Though Insurance-R-us characterized its denial of Leanna’s claim as very straightforward, the language of the policy about what types of water damage would be covered was extremely confusing. The policy distinguished between types of water, events that would create flooding, and types of drainage systems. Some types of water, flooding events, or drainage systems were covered under the policy, while others were not. The policy also had exceptions to the exclusions based on other facts of the event that caused water damage. Feeling as though Insurance-R-us oversimplified the policy and overlooked coverage for her damage, Leanna spent several months working with a lawyer to bring a claim. However, the lawyer failed to move her case forward, and Leanna scrambled to find other representation. Nearing the statute of limitations for her claims, Leanna reached out to the JC White Law Group in a final attempt to bring her case.
The Legal Claims
Moved by Leanna’s story, Jim White filed a complaint on behalf of Leanna and her mother against the City, the late Madeline’s estate, and Greg under negligence theories and asked the court to mandate Insurance-R-us payout Leanna’s homeowners’ policy. At first, the dispute seemed like a straightforward negligence case. However, the JC White Law Group quickly discovered that Insurance-R-us was engaging in unfair settlement practices and later amended the claims to include these allegations. By bringing the negligence, declaratory judgment, and unfair settlement practices claims, the JC White Law Group sought to hold all actors responsible for their contribution to Leanna’s harm and send a message to Insurance-R-us that they are legally required to treat all insurance claims with diligence.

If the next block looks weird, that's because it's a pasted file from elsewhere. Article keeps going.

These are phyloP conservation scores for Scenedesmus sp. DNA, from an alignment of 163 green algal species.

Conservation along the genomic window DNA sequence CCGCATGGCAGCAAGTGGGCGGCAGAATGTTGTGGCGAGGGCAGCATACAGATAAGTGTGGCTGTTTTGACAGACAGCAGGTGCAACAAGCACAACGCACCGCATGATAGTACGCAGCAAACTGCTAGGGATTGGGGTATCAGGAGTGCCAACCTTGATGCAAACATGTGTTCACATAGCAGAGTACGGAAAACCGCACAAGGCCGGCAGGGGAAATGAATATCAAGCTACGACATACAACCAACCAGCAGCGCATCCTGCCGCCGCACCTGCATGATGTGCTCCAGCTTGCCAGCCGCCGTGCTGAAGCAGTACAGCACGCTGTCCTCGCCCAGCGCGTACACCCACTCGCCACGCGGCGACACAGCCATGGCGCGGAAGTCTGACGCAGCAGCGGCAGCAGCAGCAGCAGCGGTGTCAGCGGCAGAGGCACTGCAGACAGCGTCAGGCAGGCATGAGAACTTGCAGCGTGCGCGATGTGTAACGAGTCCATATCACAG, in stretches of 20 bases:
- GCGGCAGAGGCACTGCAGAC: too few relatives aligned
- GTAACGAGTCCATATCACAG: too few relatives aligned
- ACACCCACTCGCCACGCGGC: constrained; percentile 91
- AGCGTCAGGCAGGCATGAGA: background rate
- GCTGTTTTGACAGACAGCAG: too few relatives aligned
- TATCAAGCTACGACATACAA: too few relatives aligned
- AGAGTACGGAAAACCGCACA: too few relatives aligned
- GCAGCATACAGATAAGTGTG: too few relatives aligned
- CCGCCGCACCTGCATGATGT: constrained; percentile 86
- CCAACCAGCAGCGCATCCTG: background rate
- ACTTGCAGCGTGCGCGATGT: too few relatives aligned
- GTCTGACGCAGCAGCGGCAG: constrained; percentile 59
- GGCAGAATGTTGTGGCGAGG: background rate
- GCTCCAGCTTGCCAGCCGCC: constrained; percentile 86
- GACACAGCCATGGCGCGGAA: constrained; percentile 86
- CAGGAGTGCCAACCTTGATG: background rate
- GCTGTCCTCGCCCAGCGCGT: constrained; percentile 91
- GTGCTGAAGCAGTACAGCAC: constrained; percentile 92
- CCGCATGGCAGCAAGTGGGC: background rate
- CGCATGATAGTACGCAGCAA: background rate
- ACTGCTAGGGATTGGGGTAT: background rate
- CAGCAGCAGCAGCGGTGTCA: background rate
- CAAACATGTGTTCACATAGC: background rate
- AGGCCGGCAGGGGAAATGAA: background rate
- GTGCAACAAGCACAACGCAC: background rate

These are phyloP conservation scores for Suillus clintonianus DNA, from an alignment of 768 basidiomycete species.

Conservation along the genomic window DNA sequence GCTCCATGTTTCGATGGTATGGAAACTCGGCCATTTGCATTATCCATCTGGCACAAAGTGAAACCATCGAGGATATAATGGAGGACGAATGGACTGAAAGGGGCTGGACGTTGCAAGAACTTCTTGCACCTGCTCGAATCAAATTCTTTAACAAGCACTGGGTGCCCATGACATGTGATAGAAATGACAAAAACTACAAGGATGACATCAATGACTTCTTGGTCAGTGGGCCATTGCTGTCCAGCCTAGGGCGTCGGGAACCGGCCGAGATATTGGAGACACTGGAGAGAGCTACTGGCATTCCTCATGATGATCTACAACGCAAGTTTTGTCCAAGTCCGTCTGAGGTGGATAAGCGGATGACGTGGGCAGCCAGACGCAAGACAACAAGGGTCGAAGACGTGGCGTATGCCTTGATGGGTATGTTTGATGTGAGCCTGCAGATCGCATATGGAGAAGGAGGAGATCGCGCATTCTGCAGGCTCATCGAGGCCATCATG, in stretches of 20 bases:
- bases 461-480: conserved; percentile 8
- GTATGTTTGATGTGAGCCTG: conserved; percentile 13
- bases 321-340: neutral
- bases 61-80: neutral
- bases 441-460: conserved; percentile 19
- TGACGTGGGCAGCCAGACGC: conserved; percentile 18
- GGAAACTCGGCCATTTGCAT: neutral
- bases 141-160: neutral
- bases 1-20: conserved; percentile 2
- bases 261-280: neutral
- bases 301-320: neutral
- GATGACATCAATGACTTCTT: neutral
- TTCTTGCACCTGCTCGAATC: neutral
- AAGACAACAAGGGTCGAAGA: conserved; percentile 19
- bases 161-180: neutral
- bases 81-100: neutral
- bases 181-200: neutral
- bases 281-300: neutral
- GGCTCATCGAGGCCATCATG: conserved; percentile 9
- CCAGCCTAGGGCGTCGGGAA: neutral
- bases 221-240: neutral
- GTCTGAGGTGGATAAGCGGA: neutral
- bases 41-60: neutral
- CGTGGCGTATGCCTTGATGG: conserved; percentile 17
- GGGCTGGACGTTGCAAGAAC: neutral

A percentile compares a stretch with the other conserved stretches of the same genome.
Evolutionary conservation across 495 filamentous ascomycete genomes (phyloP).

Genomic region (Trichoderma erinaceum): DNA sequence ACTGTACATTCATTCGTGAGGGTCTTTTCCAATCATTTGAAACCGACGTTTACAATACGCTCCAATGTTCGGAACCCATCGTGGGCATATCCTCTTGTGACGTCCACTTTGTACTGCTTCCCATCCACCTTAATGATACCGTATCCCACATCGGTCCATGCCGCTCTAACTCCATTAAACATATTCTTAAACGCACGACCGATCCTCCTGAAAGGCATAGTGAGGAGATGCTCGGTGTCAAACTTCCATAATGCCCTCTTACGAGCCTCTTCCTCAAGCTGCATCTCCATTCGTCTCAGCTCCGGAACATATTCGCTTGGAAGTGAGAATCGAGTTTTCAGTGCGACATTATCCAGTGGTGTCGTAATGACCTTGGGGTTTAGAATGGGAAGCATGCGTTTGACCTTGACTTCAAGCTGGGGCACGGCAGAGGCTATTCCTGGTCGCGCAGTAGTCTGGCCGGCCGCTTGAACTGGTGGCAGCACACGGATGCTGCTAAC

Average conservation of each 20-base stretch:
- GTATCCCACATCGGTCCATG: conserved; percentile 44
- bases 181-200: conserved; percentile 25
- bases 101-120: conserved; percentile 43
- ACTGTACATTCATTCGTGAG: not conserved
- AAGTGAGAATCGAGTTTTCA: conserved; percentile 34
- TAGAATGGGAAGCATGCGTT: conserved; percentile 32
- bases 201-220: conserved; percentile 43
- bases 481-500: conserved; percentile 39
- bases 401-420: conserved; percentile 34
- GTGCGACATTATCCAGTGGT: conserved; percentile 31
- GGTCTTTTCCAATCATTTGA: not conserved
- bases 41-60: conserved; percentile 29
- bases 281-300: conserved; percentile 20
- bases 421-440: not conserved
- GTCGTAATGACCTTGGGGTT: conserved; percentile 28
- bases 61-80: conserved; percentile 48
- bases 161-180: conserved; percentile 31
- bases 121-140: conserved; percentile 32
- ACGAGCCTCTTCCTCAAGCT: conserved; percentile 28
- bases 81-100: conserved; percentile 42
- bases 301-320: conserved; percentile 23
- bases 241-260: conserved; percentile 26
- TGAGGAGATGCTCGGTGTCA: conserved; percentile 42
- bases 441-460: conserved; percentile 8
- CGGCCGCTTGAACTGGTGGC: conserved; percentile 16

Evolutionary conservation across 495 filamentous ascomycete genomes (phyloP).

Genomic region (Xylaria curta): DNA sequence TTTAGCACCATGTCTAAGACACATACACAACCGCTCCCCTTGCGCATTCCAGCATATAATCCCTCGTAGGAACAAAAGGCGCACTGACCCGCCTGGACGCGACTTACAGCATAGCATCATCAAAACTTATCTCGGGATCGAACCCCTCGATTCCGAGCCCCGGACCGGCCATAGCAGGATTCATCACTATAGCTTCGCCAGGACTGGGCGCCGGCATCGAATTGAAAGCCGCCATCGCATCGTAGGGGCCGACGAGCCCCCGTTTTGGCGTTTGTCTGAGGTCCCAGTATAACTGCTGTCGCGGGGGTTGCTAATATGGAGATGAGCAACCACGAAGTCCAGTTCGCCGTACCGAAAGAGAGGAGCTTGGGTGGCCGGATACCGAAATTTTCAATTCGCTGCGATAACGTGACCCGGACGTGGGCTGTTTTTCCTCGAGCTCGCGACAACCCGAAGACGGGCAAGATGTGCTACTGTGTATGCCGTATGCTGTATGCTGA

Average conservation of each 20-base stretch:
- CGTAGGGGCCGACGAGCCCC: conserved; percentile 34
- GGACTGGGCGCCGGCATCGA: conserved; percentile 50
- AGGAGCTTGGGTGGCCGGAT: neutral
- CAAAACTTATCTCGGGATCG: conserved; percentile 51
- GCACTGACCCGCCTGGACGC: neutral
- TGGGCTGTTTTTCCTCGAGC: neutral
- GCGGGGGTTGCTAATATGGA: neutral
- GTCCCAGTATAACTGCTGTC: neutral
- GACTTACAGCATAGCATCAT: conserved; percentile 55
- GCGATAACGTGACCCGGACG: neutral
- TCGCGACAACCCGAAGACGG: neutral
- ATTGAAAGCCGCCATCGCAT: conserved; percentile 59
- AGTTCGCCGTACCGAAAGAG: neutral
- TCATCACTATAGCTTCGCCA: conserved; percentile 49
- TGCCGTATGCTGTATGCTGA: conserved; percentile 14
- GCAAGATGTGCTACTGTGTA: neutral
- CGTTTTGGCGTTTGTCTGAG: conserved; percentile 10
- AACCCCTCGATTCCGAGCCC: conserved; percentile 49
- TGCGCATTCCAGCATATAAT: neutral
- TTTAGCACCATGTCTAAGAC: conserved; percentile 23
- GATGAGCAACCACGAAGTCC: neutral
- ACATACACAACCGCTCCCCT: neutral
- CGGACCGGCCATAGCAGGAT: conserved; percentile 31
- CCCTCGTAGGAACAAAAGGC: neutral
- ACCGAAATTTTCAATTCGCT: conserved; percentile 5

Reaching a Settlement
Insurance-R-us contested the court’s ruling and further drug out the pre-trial process. Despite its best efforts, a trial date was set for April 2019. A few weeks after the trial date was set, Insurance-R-us finally agreed to settle the claim out of court. As soon as it became clear that Leanna and the JC White Law Group were not going away and were not afraid of trial, they quickly offered Leanna a large six-figure settlement.
After six long years, Leanna’s claims were finally resolved. Ultimately, she received the value of her lost property in her initial settlement with the City, Madeline’s estate, and Greg. The JC White Law Group purposefully filed claims against all of these actors to ensure they each were responsible for their share of Leanna’s harm. Leanna also received a large settlement to punish Insurance-R-us for its unfair behavior in handling her policy. This sent a message to Insurance-R-us that it must treat all claims fairly, reasonably, and with diligence. Insurance companies are designed to help customers in their time of need. The law will not allow them to purposefully engage in incomplete investigations in order to avoid paying out a policy.
* Names have been changed to protect confidentiality, but the results are real.
Case studies do not represent this law firm’s or our lawyers’ entire records. Each case is unique and factors outside the control of attorneys and clients can produce very different results . This case study is not intended as a guarantee that the same or similar results can be obtained in every matter and you should not assume that a similar result can be obtained for you.
This post was co-written with Mallory Miller, JD.
Think you may have a claim?
Give us a call, we’ll let you know how we can help.